This blog is written by member, Joyce Skinn, and was inspired by our ‘Green Thumb Guides’ forum challenge. The challenge invited members who have an interest in Learning & Expert Talks to share a post into the forum with a gardening tip they wished more people knew about. We chose Joyce as our winner and so are sharing her entry today as a full blog for you to enjoy.
I could never claim to be a gardener, instead I would describe myself as a plant rescuer! My Mam once bestowed the title “green fingered one” on me, because she knew she could rely on me to provide a new, safe environment for plants which she could no longer keep alive!
These were plants which she had either overwatered, or kept in a desert state on a hot windowsill, until they cried out for help! Pot plants on windowsills do need extra care. She once said ‘I don’t know why people keep giving me plants, as I just haven’t a clue how to look after them! They look pretty when I first get them, then it’s all downhill from then onwards!’
I would lovingly restore them to their former glory, if there was an ounce of hope left. The poor plants would be literally clinging to life by the time Mam realised it was time to send them to “the green fingered one”.
So to this day I am a plant rescuer and proud to say that I love restoring and nurturing plants.
Let me tell you stories of two garden plants that I have successfully rescued and replanted. The first being some beautiful forget-me-nots which I found in my son’s garden (pictured below).
He was planning to move house and one day, invited me to help myself to as many plants as I wished from his large garden, which was, by then, largely overgrown, as he’d been working away from home.
Of course it goes without saying that his was an offer I just couldn’t refuse!
I found forget-me-nots growing amongst stones and between the cracks in the crazy paving of his garden path. They had spread from the surrounding border of the garden, where they were happily growing amongst buttercups and daisies, with some dandelions too. I thought it best just to take the forget-me-nots from the garden path as I already had enough buttercups, daisies and dandelions in my own garden, without adding more.
Buttercups and daisies are so easy to press, by the way, and once dried I laminate them and mount them onto homemade cards. They hold their colour too, which is encouraging. My Grandchildren love to make chains from buttercups and daisies too.
The forget-me-not roots were easy to lift from the stones surrounding them. It’s a well-known fact that roots of plants are always shallow in stony areas, therefore easy to lift. Also, if they can grow in stony areas, they will be hardy enough to survive replanting, which was well-suited to my plan.
When I brought them home I merely put them straight into a well composted area of my garden and watered them regularly until they had settled in.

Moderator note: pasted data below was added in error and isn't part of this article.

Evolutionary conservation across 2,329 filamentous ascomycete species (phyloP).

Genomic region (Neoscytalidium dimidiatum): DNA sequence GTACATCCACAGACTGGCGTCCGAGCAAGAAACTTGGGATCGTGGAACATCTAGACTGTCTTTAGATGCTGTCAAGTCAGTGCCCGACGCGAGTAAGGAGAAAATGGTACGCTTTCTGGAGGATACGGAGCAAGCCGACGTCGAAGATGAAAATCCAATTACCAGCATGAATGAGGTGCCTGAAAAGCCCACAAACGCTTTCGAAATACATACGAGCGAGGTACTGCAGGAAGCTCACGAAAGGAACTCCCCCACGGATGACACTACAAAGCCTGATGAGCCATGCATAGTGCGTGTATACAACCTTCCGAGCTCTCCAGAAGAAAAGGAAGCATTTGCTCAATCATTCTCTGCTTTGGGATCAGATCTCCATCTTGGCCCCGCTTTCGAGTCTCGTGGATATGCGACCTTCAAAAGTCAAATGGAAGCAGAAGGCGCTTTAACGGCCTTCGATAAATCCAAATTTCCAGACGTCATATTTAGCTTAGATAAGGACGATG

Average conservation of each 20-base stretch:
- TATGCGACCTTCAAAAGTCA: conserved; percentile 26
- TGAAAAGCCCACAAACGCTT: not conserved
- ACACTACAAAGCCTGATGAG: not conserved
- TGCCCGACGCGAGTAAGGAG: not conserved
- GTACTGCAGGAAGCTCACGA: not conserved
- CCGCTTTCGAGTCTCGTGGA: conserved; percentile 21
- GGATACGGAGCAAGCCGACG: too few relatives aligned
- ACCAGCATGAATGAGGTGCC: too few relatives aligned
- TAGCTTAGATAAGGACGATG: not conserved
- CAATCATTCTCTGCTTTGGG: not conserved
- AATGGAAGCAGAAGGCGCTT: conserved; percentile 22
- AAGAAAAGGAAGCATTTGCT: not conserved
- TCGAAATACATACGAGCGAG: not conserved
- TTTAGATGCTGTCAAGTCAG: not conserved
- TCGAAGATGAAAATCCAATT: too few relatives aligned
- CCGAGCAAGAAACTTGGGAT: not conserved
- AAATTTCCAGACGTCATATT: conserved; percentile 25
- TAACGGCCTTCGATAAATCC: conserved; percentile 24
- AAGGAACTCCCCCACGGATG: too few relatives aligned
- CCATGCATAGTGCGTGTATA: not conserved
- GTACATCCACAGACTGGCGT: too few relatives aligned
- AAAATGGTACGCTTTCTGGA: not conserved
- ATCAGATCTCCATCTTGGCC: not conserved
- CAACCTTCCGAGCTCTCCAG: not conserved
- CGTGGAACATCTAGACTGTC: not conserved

A friend warned me to be careful as they would spread, but that was exactly what I wanted them to do. To feel at home in their surroundings and take root was my aim.
I suppose people might say ‘Ah, yes but they’re really just wild flowers like the dandelions, buttercups and daisies, so easy to grow anywhere!’
I can’t take credit for growing the dandelions, buttercups and daisies, as they have made my garden their home for many years, but I love the wild and free feel that they give. My decision to let them grow wild and free came from a TV presenter on a gardening programme I watched a few years ago, who suggested setting apart an area of your garden to grow wild flowers. I decided I’d take their advice.
I now enjoy a wild tangled mass of plants, which are hardy enough to withstand my six grandchildren playing amongst them.
The bluebell is my next rescued treasure
This again has its own special story. In 1986 we moved into our house, next door to a lovely lady called Margaret. Margaret’s generous and kind nature blessed me many times.
I had four children still at home, and gradually Margaret’s daughters all left home. Whenever one of them came to stay she would stock up her pantry with biscuits and treats. After they left, she would often knock on my door to offer any extra food that she couldn’t use.
I was so grateful, and so were my teenagers!
Our shared driveway had cracks in the concrete, through which Bluebells grew each year. After Margaret moved into a bungalow, our new neighbours decided to renew their driveway. The concrete had to be removed before the new drive could be laid.
As I watched the men working to clear the ground, my heart was moved to take action. After the men had finished for the day, I dug up some of the Bluebells and planted them under my dining room window, to save them from the skip!
Margaret sadly passed away this year, and will be greatly missed by her family and friends, and me too.
My consolation is that each year in May, I will have hundreds of bluebells to remember Margaret and her kindness to me. Rest in Peace Margaret, till we meet again.
The moral of my tale is, encourage wildflowers and they’ll give you years of pleasure.
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